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Late Roman Convivium

Convivium LaPuebla COH_02.jpg

  The term convivium refers not only to the nuance of nourishment, but also to conviviality. In other words, it would be a social act in which the body and spirit were nourished.

  A convivium could be between friends, between people of the same social hierarchy... but it could also be a way of doing business, of building connections. The aim could be to strengthen ties, to ask for favours, political support...

  This unique banquet took place in the room known as the triclinuim, but by this time the triclinium had been replaced by the stibadium: a large semi-circular bed where the guests ate while reclining.

 

  This room, where the dinner took place, was a richly decorated performance space: walls with mural paintings, mosaic floors, vaulted ceilings, cookers, fountains, tableware and valuable utensils... 

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Cohors I Gallica´s convivium

Photograph by Idoia Eletxigerra

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  Numerous servants and professionals in the culinary arts would prepare, organise and serve the various dishes and wines offered by the host to flatter his guests. 

  The archimagirus, or chief cook, was responsible for cooking the food.

 

  The structor was in charge of cutting up the food and plating it.

  The vini minister will be in charge of serving the wine. He will offer it mixed with hot water from the Authepsa, so that long conversations and interactions between the guests can take place throughout the dinner.

 

  The tricliniarcha will manage all the servants and assistants like a great hall manager, so that the service runs smoothly and no guest is without food and wine. 

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The structor cutting and plating the food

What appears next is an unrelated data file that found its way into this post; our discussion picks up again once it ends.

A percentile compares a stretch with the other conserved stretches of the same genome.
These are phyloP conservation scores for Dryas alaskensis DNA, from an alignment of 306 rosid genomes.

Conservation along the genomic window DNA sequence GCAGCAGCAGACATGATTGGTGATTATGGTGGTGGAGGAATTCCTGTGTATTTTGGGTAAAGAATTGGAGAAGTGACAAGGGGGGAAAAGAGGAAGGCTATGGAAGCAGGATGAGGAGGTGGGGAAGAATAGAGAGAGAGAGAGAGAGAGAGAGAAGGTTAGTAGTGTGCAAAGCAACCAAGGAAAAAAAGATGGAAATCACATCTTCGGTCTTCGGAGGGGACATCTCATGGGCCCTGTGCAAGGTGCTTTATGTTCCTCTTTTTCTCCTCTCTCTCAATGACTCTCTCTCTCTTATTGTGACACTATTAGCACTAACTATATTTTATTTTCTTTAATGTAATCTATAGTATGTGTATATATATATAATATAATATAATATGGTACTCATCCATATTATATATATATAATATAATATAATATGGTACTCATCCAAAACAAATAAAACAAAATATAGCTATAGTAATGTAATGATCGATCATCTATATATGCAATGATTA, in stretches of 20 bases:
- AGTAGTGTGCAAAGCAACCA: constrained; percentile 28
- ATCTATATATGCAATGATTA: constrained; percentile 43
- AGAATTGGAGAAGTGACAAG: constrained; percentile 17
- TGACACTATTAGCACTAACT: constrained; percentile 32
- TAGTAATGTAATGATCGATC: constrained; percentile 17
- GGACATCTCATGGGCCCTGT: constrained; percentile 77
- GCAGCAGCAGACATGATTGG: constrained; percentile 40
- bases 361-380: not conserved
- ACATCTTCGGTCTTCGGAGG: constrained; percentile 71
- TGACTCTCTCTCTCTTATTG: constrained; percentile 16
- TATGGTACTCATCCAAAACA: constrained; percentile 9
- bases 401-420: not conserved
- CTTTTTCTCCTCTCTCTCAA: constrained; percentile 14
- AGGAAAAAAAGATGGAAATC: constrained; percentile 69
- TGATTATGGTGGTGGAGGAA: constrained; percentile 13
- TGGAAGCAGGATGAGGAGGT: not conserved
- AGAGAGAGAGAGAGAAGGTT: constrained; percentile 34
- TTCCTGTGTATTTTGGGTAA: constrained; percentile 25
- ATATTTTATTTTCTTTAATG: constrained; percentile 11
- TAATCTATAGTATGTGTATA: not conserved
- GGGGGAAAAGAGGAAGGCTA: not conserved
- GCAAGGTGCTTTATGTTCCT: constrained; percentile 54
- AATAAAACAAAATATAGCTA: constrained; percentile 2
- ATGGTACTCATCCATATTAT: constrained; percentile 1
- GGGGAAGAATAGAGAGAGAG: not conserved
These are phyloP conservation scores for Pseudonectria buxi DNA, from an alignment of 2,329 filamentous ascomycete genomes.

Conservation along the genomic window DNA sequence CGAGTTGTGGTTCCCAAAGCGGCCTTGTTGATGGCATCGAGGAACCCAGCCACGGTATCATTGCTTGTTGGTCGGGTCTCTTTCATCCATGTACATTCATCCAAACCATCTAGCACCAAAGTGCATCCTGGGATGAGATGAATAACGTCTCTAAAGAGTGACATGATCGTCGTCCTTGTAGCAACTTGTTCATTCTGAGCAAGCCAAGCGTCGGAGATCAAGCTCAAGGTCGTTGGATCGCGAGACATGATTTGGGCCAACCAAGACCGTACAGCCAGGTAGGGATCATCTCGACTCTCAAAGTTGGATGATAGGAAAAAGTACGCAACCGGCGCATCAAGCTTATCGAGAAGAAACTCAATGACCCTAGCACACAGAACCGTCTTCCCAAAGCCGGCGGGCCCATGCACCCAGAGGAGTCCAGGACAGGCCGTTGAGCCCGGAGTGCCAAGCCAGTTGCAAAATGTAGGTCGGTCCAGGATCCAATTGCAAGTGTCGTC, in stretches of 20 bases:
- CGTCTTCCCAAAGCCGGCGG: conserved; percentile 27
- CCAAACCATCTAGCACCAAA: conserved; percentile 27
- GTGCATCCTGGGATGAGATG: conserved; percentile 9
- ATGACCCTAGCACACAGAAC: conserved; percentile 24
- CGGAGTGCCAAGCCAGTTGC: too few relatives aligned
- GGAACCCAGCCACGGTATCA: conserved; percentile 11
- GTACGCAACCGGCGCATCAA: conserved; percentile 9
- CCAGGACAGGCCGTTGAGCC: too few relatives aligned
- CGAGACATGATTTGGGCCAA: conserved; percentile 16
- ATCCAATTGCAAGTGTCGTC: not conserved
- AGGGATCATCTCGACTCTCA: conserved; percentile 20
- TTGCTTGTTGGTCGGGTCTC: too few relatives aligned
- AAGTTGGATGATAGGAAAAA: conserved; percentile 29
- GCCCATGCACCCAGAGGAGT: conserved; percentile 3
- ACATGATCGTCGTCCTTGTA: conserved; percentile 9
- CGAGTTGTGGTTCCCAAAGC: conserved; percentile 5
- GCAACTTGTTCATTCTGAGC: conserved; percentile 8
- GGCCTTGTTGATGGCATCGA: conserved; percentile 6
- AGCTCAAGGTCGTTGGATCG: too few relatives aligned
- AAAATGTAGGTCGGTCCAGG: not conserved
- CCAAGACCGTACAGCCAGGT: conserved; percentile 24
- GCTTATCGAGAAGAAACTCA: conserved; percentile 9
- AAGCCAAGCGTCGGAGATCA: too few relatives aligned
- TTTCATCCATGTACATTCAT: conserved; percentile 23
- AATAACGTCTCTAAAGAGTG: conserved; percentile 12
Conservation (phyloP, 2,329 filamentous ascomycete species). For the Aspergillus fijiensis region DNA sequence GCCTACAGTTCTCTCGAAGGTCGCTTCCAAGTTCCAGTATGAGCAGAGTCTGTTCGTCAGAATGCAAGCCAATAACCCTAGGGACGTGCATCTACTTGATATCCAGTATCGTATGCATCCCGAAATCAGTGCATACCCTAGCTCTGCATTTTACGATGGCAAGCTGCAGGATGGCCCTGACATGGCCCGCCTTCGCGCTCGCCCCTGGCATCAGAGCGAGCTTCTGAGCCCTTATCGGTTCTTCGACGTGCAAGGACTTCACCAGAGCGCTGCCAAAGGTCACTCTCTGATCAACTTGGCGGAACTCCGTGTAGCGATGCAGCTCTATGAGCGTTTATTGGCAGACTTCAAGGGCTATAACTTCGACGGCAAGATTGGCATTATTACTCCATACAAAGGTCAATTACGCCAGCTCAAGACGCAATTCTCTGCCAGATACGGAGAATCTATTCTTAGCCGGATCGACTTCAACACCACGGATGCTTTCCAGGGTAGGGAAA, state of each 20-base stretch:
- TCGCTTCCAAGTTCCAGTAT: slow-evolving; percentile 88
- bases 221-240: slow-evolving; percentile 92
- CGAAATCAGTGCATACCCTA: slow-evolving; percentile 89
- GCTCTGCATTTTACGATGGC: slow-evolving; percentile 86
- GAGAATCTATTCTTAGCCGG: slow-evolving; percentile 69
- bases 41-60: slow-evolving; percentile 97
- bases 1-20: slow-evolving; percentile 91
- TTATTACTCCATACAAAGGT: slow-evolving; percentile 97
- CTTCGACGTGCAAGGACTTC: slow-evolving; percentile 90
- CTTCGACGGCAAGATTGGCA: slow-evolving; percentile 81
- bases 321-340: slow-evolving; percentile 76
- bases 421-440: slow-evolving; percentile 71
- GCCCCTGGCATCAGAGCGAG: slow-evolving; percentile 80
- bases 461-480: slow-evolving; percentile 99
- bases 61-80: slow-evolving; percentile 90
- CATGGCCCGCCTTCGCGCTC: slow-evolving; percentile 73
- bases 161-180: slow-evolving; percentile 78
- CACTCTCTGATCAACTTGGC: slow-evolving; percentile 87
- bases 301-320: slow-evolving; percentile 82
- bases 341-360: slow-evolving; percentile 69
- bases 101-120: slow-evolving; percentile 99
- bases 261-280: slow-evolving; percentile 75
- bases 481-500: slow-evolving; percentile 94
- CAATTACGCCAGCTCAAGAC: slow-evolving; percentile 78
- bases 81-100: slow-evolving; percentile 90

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Vini Minister filling the authepsa with water to heat it.

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Authepsa found at Augst.

Photograph by Museum of Augusta Raurica

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Replica of Cohors I Gallica

  The convivium was a spectacle in itself, with a multitude of well-dressed servants, the parade of culinary delicacies and drinks, luxurious tableware, sumptuous shows...

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Scene of the myth of Pelops and Hippodamia.

Noheda mosaic (Cuenca)

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Ministratores, what today we would call waiters/waitresses, waiting for orders to carry out their duties.

Photograph by Idoia Eletxigerra

  The Cohors Prima Gallica reconstructs a late-period convivium in which Aradius Valerius Proculus organises a grand banquet in great detail to entertain his prestigious guest, the governor of the province of Tarroconensis. Alongside the main guest, other personalities chosen by the host to ensure the success of the banquet were also present.

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Vini minister serving the dominus wine and hot water

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A guest washing his hands

  In this large scene we can see the stibadium, an essential element where the actions of the convivium take place. This structure could be made of masonry or wood, and would be covered with a variety of rich fabrics.

 

  In addition to the guests, decked out for the occasion, we can also see the other characters with specific and significant functions: nomenclator, analecta, lavamanos, ministratores, structor, vini minister, tricliniarcha...

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Late 4th-5th century painting from the hypogeum tomb.

Tomis-Constanza, Romania

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Reconstruction and representation of the Cohors Prima Gallica´s convivium

Photograph by Idoia Eletxigerra

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Stibadium from the Roman Villa "El Ruedo" (Almedenilla, Cordoba).

3rd-4th centuries.

  In this reconstruction of a late Roman convivium, the aim is not only to give importance to the form and objectives of this type of event, but also to show the Roman culinary culture: the food that was consumed, its preparation, the presentation of the dishes, etc., in order to show a part of Roman life that has survived to the present day.

  We have taken as a reference the writings of Apicius, mosaics and paintings, and we use objects based on this period (cups, cutlery, plates, etc.) as well as reconstructions that the group itself has made specifically for this event with the corresponding historical rigour, such as the stibadium, knives, etc., among which the authepsa stands out.  

"Bonum vinum laetificat cor homini"

(Good wine gladdens the heart of man)

 

"¡Gaudeamus!"

(¡Let´s enjoy!)